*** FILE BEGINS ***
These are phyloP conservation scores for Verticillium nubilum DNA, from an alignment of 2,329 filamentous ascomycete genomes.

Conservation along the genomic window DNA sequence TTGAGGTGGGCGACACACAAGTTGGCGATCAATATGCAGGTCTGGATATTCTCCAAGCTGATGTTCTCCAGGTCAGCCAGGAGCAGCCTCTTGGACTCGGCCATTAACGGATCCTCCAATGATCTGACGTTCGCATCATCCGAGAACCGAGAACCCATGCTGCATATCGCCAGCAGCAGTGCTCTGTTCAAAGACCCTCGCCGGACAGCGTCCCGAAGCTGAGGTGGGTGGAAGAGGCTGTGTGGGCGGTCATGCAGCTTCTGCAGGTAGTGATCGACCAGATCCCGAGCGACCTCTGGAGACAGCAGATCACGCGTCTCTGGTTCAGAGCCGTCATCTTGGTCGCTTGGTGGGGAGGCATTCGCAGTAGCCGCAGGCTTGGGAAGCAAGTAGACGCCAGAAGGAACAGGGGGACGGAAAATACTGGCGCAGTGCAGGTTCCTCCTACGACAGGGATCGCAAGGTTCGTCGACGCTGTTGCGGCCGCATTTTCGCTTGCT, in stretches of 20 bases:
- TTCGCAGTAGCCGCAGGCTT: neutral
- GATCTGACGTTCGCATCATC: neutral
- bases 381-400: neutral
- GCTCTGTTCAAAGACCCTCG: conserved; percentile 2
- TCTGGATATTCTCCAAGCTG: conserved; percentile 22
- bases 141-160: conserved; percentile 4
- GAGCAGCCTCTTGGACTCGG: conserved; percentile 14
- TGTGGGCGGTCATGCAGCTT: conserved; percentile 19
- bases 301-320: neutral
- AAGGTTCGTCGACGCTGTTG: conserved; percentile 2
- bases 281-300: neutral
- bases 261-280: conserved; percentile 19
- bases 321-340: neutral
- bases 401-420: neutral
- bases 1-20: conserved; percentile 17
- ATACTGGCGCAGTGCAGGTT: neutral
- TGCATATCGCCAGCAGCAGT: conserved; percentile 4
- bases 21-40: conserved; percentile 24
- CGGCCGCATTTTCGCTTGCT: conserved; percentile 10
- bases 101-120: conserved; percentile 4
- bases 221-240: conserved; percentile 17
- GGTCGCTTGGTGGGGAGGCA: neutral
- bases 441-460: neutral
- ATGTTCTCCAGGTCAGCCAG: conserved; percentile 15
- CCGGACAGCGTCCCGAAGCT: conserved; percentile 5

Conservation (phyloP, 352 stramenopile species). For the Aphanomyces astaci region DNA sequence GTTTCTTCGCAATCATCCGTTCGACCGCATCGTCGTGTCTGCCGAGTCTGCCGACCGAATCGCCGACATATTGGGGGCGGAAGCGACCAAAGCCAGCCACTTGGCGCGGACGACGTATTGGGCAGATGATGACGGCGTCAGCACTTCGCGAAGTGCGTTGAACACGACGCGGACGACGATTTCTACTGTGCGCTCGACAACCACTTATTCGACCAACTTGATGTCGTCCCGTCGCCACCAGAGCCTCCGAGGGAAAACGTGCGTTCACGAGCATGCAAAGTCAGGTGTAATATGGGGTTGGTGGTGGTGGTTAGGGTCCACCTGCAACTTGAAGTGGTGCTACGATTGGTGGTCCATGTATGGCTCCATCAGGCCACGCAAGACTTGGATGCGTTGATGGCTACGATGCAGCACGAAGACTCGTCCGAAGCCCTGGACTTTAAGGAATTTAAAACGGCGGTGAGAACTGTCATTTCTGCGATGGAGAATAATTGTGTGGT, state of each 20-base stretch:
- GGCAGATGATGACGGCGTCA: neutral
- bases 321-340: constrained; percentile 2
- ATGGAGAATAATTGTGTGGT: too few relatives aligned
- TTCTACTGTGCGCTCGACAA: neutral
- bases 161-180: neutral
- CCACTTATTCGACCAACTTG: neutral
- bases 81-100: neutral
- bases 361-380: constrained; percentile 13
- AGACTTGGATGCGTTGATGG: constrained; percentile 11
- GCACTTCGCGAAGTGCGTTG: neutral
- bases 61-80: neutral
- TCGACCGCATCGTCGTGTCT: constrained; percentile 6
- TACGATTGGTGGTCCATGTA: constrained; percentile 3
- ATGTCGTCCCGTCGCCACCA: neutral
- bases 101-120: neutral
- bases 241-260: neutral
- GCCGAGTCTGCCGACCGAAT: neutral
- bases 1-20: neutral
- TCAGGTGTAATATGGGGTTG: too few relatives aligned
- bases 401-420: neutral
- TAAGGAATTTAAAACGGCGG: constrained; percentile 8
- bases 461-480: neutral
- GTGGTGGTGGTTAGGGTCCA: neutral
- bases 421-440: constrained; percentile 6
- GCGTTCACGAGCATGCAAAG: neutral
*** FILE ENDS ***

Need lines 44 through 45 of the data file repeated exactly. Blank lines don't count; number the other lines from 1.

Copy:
- bases 241-260: neutral
- GCCGAGTCTGCCGACCGAAT: neutral